How Do You Know If Your Baby Is Getting Enough Breastmilk?

How Do You Know If Your Baby Is Getting Enough Breastmilk?

Breastfeeding is a wonderful way to feed your baby, but if you are a little Type A, like me, it can be frustrating not being able to know the exact amount of breastmilk your baby is getting with each feeding and throughout the day. And while there is no way to tell exactly how much milk your baby is eating, here are some facts that can reassure you that your baby is getting everything he/she needs. 

1) Weight gain is a good indicator that your baby is getting as much breastmilk as he/she needs.

Your baby should gain about 5-7 oz per week during the first three months of life. 

Average weight gain slows down at around four months to 3-5 oz per week. 

By six months it decreases to about 2-3 oz per week. 

If that is happening, you know that he/she is getting enough breastmilk.

2) Diaper changes are another good indicator of sufficient breastmilk production.

For the first two months, your baby should have 6-8 wet diapers and 4-5 dirty diapers. Though some babies have dirty diapers every time they eat. My first baby had a full blow out with every single feeding! She was definitely getting enough to eat!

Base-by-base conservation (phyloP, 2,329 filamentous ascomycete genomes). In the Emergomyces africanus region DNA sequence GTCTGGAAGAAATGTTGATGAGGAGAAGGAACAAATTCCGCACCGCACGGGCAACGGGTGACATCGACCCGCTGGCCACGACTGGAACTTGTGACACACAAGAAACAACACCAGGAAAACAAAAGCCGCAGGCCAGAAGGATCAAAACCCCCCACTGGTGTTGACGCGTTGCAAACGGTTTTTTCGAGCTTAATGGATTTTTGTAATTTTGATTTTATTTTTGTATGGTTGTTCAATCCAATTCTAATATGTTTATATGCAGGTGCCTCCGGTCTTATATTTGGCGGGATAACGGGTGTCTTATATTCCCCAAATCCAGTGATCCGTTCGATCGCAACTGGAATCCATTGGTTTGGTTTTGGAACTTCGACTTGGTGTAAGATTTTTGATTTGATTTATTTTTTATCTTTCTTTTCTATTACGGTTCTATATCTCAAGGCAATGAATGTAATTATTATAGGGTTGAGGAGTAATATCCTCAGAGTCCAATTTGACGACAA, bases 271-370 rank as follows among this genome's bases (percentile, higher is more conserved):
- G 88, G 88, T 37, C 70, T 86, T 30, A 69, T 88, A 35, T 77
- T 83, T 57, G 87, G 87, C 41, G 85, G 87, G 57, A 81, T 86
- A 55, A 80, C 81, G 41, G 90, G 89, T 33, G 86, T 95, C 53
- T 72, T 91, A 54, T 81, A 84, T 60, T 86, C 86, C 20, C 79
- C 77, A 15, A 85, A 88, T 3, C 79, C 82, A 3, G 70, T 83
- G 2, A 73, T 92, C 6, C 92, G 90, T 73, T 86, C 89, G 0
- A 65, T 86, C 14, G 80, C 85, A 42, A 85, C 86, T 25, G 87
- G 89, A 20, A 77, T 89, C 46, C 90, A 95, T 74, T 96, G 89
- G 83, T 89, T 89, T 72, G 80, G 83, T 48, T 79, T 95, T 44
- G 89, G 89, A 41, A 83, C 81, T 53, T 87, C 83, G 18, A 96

3) You should be able to see and hear your baby swallowing as they breastfeed.

Listen for a swallowing sound for every one to two sucks. You can also watch their throat as they breastfeed and see the swallowing motion.

4) Get to know your breasts and what they feel like before and immediately after a feeding. 

Your breasts will fill up with milk before a feeding and then will feel soft immediately after. Take a feel right before you feed your baby and then again right after. Get familiar with how they feel and that could help reassure you that your baby is emptying your breast with the feeding. 

If you pay attention to all of these signs and notice a change that is not reassuring, see or speak to a lactation specialist for help. She will be able to help you figure out what is going on and what you can do to help. 

Happy breastfeeding, mama!

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